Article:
When a predetermined current flows through bridge 12, bridge 12 bursts detonating an explosive pellet 14 contained in pellet holder 16. Explosive pellet 14 is made of CL-20 crystals, preferable crystals with the epsilon structure. Table 1 lists binders that have been used to coat the CL-20 crystals. Table 2 shows the performance tests for the different types of binder combinations. Table 2 has been normalized to compare the relative performance in the last column to HNS-IV. As defined here: Relative Performance=Firing Voltage CL-20 Mix/Firing Voltage HNS-IV
 Table 1 lists the type of commercially available aqueous latex preparations that can be used for coating the the first method above.
 Table 2 lists the type of polymers suitable for coating in the second method above. They are polyethyl acrylate, polyethyl and butyl acrylate, polystyrene acrylic copolymers, and fluorocarbon polymers.
 Binder materials by chemical nomenclatures may be matched to trade name commercially available as follows:
 A. Polyethyl acrylate, polyethyl and butyl acrylates, Hytemp 4004, 4054, 4404, 4454, 4051 CG
 B. Polystyrene acrylic copolymers, i.e. Kraton D, Kraton G
 C. Fluorocarbon polymers, i.e. KEL-F or Viton
 D. Polyester ethylene copolymer, i.e. Airflex 400, 465 (polyvinyl Acetate ethylene Copolymer)
 E. Polyethylene vinyl chloride, i.e. Airflex 4500
 F. Polyester polyvinyl chloride ethylene terpolymer, i.e. Airflex 728
 G. Acrylic Copolymer, i.e. Flexbond 165, 185
 H. Polyester-polyurethane, i.e. Bayhydrol DLN;
 Poly Styrene butadiene itaconic acid Copolymer, i.e. Darex 537 LNA
 I. Poly urethane esters, i.e. Everflex GT
 J. Polyester polyacrylic terpolymer; i.e. Flexbond 153, Daratak MX
 K. Polyvinylidene chloride terpolymer, i.e. Daratak XB-3631
 Neat CL-20 pellets crack when subjected to normal handling and will not pass required safety tests. Ordnance will be subject to jolting and jarring so coating with a binder is required to safely allow it to function in a military environment. The epsilon structure size preferred is 1-5 microns although different sizes do not prevent function. CL-20 does not degrade at temperatures below 190° C. CL-20 also has a detonation velocity of about 9,000 m/sec.
 To coat the CL-20 crystals with any of the binders in Table 1, water is added to the binder. CL-20 is then added per the percentage ratios shown in Table 2 via the slurry method at room temperature using 1% to 3% of binder by weight is preferred for the coated crystal. The amount of water is limited so the slurry has a muddy consistency. Mixing continues until there is an even coating on the CL-20 crystals. The mixture is then spread in a thin layer on a suitable drying surface, such as aluminum foil. The mixture is dried at a low enough temperature to avoid cracks in the binder coating. Room temperature of about 72° F. has been found to be both practical and reliable as a drying temperature. Once dried a conductive spatula is used to separate the individually coated CL-20 crystals that have adhered to one another during the drying stage. A conductive spatula and a conductive drying surface are used to avoid static discharge that might arise during the separating of the coated crystals. The material is then vacuum dried at 100° F. for 24 hours. The last step is to break up lumps before usage.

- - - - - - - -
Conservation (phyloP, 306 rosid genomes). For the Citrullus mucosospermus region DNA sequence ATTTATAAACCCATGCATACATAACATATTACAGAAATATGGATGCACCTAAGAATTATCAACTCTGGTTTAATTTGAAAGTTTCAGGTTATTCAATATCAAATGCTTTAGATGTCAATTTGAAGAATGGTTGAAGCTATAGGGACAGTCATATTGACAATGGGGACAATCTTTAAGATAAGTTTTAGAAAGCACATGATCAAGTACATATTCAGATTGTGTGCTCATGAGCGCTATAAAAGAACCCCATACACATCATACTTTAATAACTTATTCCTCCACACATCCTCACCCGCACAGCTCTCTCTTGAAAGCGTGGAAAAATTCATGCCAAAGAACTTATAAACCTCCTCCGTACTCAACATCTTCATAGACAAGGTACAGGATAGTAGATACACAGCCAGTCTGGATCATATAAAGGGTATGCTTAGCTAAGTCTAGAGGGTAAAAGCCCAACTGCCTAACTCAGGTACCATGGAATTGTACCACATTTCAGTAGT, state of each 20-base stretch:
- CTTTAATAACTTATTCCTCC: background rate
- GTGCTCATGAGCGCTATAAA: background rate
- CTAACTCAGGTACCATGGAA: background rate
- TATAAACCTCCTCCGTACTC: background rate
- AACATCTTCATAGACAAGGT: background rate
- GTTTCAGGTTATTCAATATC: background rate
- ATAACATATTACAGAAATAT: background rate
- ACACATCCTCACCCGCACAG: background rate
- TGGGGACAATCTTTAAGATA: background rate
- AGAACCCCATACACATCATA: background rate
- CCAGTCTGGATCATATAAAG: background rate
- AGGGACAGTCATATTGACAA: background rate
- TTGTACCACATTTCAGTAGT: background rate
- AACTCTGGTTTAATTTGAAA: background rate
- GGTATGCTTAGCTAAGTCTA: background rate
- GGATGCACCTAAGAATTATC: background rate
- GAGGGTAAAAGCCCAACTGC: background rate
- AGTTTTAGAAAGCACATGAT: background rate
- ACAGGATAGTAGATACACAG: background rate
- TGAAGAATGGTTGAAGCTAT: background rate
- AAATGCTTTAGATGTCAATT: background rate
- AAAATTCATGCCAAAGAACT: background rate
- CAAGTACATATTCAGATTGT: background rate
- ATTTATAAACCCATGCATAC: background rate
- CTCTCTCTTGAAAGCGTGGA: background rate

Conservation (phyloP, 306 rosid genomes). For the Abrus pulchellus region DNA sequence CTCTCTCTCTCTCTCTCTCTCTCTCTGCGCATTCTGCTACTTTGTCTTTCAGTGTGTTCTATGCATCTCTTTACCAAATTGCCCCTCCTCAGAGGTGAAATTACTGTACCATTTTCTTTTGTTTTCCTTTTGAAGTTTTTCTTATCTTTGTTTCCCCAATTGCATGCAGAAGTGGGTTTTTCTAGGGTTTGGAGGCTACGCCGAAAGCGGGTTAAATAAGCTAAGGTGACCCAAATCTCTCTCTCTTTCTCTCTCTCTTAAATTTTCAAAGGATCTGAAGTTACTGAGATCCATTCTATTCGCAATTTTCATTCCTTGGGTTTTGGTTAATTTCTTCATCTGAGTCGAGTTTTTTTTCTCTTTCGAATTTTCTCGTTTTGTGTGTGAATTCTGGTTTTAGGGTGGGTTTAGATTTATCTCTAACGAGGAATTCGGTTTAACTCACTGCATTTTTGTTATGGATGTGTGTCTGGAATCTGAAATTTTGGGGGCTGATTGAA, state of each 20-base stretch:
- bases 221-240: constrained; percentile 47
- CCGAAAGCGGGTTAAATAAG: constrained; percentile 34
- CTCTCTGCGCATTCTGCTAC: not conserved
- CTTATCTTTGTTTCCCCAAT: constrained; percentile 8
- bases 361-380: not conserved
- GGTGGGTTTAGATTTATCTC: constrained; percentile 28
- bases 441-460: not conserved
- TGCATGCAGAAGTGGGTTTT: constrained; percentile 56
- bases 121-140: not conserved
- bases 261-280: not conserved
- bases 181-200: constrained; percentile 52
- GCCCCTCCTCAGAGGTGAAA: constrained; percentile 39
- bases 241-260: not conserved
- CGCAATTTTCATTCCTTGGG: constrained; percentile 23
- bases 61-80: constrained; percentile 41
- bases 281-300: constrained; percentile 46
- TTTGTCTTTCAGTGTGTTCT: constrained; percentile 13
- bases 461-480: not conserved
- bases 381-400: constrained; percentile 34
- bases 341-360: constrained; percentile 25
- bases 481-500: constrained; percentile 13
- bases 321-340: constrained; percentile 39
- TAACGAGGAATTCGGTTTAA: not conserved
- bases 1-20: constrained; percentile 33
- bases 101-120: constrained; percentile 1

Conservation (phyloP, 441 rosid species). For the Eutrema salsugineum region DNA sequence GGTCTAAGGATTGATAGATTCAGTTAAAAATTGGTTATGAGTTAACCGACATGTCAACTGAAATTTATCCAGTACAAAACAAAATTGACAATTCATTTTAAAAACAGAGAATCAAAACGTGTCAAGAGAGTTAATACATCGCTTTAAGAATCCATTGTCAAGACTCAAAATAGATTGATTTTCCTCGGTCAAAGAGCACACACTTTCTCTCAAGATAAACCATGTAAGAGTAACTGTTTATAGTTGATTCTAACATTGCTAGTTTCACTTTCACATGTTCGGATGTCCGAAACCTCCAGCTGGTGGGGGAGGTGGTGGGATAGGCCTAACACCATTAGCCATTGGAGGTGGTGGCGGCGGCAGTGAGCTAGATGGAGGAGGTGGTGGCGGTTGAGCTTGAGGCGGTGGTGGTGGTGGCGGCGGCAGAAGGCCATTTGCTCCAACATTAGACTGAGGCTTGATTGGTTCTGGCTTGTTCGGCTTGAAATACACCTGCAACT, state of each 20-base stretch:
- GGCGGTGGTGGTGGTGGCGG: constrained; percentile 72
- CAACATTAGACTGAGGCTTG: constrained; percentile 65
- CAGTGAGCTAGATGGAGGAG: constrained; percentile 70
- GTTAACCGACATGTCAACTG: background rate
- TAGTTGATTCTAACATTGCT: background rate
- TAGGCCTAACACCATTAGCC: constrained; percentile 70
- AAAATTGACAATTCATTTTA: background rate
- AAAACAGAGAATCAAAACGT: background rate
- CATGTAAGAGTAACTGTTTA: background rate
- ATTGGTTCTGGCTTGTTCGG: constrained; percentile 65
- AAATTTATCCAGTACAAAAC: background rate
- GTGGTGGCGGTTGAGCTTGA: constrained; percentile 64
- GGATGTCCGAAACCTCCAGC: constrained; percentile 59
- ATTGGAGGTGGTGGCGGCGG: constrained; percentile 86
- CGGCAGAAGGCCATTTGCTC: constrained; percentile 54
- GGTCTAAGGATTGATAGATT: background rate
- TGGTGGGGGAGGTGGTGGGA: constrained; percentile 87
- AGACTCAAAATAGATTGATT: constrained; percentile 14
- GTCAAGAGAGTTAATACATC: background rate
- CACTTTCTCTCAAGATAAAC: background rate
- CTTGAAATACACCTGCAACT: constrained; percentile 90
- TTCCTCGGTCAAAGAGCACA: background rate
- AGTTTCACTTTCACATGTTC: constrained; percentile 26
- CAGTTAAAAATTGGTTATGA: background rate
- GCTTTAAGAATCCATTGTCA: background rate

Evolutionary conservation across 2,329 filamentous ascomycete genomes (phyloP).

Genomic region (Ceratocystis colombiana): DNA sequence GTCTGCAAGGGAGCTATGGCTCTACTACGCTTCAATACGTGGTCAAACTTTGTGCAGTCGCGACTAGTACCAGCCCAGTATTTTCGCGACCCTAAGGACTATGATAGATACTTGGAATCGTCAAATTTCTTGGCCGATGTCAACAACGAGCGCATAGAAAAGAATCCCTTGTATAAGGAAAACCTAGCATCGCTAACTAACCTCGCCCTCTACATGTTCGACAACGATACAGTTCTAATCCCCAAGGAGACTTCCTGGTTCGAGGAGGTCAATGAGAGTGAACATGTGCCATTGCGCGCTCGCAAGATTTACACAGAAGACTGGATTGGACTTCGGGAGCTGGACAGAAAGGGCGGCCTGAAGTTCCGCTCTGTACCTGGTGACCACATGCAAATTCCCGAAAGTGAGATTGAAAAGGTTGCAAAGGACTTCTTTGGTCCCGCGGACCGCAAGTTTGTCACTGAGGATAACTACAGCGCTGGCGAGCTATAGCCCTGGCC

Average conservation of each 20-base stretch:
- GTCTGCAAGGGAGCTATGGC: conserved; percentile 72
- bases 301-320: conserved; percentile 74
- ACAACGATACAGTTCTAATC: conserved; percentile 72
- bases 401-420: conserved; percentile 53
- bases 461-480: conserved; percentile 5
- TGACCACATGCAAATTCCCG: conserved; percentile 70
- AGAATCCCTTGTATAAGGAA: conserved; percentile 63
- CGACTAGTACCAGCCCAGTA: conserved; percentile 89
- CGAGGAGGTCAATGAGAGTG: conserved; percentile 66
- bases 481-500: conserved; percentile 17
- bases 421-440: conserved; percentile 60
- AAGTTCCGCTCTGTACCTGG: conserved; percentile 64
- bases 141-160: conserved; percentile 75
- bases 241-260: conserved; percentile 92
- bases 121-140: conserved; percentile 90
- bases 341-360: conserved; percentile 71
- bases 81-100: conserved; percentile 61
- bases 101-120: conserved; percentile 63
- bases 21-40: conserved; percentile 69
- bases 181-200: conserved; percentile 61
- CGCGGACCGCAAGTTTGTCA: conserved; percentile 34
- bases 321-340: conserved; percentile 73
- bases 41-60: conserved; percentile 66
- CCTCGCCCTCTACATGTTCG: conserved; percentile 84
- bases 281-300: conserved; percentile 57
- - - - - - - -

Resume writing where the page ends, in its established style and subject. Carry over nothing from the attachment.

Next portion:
An alternate way to coat the crystals is to suspend the CL-20 crystals in a nonaqueous liquid such as fluorinated oil. Then add a lacquer of polymeric binder in an organic solvent. Stir until all crystals are evenly coated. Vacuum dry the coated crystals. Vacuum drying will remove all the working fluid and water, if aqueous working fluid is used.
 Returning to FIG. 1, a flyer 18, such as a metal disc, is placed over explosive pellet 14 and pellet holder 16. Pellet holder 16 is optional when CL-20 is coated. The plasma created by the detonation of explosive pellet 14 accelerates flyer 18 to a velocity that provides enough kinetic energy to allow flyer 18 to shock initiate a secondary pellet 20. Secondary pellet 20 may be any suitable material adequate to detonate a warhead. To allow flyer 18 distance to be accelerated to an adequate velocity, a spacer 22 held in place by a support washer 24 provides the adequate distance for flyer 18 to accelerate. The complete assembly can be contained in a sealing cup 26. Sealing cup 26 may be made of plastic or metal which is designed to rupture when secondary explosive pellet 20 detonates.
 The higher detonation velocity of CL-20 accelerates flyer 18 to desired velocity in a shorter distance. The shorter distance also means that the shape of the plasma wave accelerating flyer 18 is more predictable because it has less time to degrade. The binder used to coat the CL-20 crystals permits the coated crystals to detonate when relatively low energy is used to burst bridge 12.